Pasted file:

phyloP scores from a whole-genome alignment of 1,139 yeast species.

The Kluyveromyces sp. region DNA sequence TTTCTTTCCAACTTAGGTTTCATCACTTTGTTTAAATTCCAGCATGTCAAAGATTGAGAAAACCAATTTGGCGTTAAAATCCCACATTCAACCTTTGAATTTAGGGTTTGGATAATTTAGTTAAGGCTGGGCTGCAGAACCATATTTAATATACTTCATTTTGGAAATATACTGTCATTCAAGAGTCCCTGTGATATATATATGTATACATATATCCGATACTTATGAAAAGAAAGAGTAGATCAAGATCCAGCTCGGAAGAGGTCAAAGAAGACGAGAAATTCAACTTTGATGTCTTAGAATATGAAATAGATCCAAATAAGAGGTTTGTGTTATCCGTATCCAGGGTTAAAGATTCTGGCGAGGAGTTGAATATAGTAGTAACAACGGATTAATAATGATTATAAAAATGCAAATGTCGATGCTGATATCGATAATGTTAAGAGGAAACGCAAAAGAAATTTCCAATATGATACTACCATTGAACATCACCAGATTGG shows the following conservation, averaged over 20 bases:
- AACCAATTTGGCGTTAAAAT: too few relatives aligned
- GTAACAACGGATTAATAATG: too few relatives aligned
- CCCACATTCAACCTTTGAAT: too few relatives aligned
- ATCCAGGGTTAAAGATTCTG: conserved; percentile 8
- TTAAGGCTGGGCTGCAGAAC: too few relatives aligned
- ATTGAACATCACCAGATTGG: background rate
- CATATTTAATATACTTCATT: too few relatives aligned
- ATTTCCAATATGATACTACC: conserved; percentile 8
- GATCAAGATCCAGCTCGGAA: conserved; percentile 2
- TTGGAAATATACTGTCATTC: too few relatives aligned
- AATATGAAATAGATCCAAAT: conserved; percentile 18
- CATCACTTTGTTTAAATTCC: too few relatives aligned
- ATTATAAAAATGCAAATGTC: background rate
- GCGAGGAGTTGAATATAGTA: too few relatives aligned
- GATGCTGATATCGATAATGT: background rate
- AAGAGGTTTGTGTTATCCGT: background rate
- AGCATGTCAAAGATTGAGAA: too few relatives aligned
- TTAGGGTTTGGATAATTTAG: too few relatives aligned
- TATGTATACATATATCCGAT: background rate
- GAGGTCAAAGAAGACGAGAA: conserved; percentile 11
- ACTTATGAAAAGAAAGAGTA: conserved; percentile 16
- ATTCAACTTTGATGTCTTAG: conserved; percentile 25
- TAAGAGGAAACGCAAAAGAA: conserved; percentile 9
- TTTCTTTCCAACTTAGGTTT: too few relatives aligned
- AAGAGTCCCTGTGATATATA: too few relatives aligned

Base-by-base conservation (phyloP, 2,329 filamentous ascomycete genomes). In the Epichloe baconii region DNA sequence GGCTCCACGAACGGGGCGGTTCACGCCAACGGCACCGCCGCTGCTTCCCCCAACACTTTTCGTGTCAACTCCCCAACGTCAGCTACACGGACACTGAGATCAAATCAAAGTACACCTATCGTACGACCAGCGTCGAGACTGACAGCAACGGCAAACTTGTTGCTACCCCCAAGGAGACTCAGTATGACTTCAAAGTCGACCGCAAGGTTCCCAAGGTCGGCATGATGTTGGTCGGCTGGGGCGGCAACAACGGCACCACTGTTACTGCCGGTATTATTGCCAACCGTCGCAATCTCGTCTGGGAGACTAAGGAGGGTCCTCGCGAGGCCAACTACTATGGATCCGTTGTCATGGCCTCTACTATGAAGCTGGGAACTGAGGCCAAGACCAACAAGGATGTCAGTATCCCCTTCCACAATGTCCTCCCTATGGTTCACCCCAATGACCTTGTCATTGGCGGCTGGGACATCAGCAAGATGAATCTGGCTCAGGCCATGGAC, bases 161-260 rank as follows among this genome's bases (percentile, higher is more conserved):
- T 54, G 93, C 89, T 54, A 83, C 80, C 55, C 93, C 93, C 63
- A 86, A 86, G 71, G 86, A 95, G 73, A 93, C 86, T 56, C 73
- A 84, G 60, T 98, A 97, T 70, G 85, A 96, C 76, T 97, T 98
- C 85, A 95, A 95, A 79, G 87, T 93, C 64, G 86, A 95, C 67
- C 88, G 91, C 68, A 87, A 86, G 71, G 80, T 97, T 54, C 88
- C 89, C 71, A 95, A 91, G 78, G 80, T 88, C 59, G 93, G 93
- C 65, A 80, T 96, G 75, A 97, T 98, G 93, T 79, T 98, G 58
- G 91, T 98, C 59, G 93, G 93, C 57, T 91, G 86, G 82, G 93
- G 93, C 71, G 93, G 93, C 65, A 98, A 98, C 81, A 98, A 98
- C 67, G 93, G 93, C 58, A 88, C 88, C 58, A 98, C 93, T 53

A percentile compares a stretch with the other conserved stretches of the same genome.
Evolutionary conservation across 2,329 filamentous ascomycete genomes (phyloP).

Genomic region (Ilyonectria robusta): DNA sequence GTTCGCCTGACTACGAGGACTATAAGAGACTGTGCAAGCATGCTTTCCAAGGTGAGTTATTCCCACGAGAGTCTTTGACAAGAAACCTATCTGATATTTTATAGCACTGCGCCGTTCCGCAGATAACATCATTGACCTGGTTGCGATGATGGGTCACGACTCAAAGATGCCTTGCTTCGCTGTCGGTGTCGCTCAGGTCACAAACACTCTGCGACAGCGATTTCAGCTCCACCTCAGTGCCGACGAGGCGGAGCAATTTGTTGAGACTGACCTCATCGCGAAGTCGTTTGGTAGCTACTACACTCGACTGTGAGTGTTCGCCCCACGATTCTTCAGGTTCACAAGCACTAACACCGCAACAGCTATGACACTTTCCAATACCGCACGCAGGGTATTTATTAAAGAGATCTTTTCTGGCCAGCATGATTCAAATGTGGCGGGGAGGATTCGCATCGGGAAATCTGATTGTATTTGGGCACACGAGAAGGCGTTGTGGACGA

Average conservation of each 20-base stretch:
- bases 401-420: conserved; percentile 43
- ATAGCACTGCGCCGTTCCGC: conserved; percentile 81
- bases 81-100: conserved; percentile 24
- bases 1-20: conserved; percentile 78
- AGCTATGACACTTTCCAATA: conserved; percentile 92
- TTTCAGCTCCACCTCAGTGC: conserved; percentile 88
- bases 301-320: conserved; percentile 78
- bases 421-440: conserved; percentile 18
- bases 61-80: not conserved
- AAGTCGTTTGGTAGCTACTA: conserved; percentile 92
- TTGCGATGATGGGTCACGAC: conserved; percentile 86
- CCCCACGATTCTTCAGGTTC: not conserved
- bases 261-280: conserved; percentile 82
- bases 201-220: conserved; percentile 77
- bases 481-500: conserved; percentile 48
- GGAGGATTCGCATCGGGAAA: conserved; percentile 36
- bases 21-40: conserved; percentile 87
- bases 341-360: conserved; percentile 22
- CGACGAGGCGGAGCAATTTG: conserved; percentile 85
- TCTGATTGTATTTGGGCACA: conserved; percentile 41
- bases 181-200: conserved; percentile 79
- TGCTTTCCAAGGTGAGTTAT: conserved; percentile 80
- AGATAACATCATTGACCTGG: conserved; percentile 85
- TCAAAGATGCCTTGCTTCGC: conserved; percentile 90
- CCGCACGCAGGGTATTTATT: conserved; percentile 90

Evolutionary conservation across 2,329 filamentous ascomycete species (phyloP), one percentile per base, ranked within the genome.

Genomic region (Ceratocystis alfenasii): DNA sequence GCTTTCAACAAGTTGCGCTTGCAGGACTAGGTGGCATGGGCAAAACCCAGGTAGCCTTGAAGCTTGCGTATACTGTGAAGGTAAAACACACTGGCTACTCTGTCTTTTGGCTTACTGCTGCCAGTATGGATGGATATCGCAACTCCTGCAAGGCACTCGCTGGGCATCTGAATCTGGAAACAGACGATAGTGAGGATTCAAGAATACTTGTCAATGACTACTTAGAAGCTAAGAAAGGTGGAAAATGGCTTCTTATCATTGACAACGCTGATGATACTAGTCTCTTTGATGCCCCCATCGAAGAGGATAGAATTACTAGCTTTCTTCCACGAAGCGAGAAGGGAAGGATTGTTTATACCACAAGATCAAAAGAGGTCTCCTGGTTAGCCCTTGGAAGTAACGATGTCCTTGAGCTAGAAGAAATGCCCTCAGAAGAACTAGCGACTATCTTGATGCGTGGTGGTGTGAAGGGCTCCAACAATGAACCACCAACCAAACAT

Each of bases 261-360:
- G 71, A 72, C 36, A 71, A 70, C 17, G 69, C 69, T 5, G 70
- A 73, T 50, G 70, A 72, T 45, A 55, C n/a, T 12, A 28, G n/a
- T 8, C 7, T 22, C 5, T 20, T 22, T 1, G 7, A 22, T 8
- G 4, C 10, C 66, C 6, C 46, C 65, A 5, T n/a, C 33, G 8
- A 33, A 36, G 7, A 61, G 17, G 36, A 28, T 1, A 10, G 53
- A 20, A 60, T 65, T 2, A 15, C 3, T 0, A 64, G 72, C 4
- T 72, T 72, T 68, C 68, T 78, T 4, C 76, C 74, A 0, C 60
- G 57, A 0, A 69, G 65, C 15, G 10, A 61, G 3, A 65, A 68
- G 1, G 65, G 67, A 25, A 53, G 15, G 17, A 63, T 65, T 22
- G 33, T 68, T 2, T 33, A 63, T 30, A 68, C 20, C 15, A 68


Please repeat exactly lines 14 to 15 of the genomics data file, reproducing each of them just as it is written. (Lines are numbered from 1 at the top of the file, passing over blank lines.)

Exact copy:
- CATCACTTTGTTTAAATTCC: too few relatives aligned
- ATTATAAAAATGCAAATGTC: background rate